This is from Proust:
Ces charmes d’une tristesse intime, c’était eux qu’elle essayait d’imiter, de recréer, et jusqu’à leur essence qui est pourtant d’être incommunicables et de sembler frivoles à tout autre qu’à celui qui les éprouve, la petite phrase l’avait captée, rendue visible.
And for those who want more context, the sentence preceding is:
C’est que la petite phrase au contraire, quelque opinion qu’elle pût avoir sur la brève durée de ces états de l’âme, y voyait quelque chose, non pas comme faisaient tous ces gens, de moins sérieux que la vie positive, mais au contraire de si supérieur à elle que seul il valait la peine d’être exprimé.
There are three words that are giving me trouble in this passage "jusqu'à", 'pourtant' and "d'être". As for "jusqu'à" I just haven't been able to see how it's compatible with the other meanings of "jusqu'à" which I'm familiar with, such as "until" or "up to here". As for "pourtant" what's confusing me is whether it is equivalent to 'bien que'; if so the sentence would be:
leur essence qui bien qu'elle soit incommunicables et de sembler frivoles à tout autre qu’à celui qui les éprouve, la petite phrase quand même l’avait captée, rendue visible.
But that cannot be right because 'incommunicables' is plural and "essence" is singular. The Moncrief/Kilmartin translation is just as confusing:
It was the charms of an intimate sadness that it sought to imitate, to re-create, and their very essence, for all that it consists in being incommunicable and in appearing trivial to everyone except him who experiences them, had been captured and made visible by the little phrase.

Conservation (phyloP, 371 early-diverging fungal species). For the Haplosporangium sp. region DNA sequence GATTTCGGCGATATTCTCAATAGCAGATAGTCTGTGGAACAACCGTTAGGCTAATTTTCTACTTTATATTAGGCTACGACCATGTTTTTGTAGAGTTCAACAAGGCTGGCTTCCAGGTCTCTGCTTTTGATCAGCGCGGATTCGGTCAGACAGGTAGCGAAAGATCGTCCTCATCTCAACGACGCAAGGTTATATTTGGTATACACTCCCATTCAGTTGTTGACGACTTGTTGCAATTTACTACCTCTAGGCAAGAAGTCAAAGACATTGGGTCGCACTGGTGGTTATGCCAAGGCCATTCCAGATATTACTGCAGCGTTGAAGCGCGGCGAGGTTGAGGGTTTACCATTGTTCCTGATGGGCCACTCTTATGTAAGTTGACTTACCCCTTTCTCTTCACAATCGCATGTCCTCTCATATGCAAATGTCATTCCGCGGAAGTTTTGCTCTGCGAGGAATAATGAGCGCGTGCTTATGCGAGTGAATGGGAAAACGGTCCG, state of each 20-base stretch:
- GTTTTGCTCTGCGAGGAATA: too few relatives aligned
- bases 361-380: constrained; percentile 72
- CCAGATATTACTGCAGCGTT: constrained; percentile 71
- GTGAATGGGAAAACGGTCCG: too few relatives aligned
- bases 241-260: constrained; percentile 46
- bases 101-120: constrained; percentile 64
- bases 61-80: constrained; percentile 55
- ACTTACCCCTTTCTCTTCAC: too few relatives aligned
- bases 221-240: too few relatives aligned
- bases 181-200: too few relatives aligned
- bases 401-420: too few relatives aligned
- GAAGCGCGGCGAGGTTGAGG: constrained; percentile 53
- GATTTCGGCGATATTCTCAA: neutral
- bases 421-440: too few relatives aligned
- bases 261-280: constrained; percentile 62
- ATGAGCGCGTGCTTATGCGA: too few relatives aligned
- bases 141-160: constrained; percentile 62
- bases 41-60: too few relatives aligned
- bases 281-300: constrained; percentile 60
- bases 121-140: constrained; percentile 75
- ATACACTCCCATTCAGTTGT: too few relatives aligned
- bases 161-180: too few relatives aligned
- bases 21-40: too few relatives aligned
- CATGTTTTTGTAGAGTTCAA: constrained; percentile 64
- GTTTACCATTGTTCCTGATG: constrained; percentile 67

I had to verify "for all that" just to be sure since it's such a rare expression but, yes, it means "although". So by replacing the archaic and rare 'for all that' with something more intelligible it would be:
their very essence, although it consists in being incommunicable and in appearing trivial to everyone except him who experiences them, it still had been captured and made visible by the little phrase.
So in the English it seems that 'incommunicable' modifies 'essence'. Another thing I don't get is in "qui est pourtant d’être incommunicables", if 'est' is singular then why is "incommunicables" plural? I also don't see the need for the word "d'être"; it seems that if you crossed it out the meaning would be the same.
One other point, it's always good to double check, "captée" is feminine because "l" in "l'avait captée" refers to "essence" which is also feminine, right?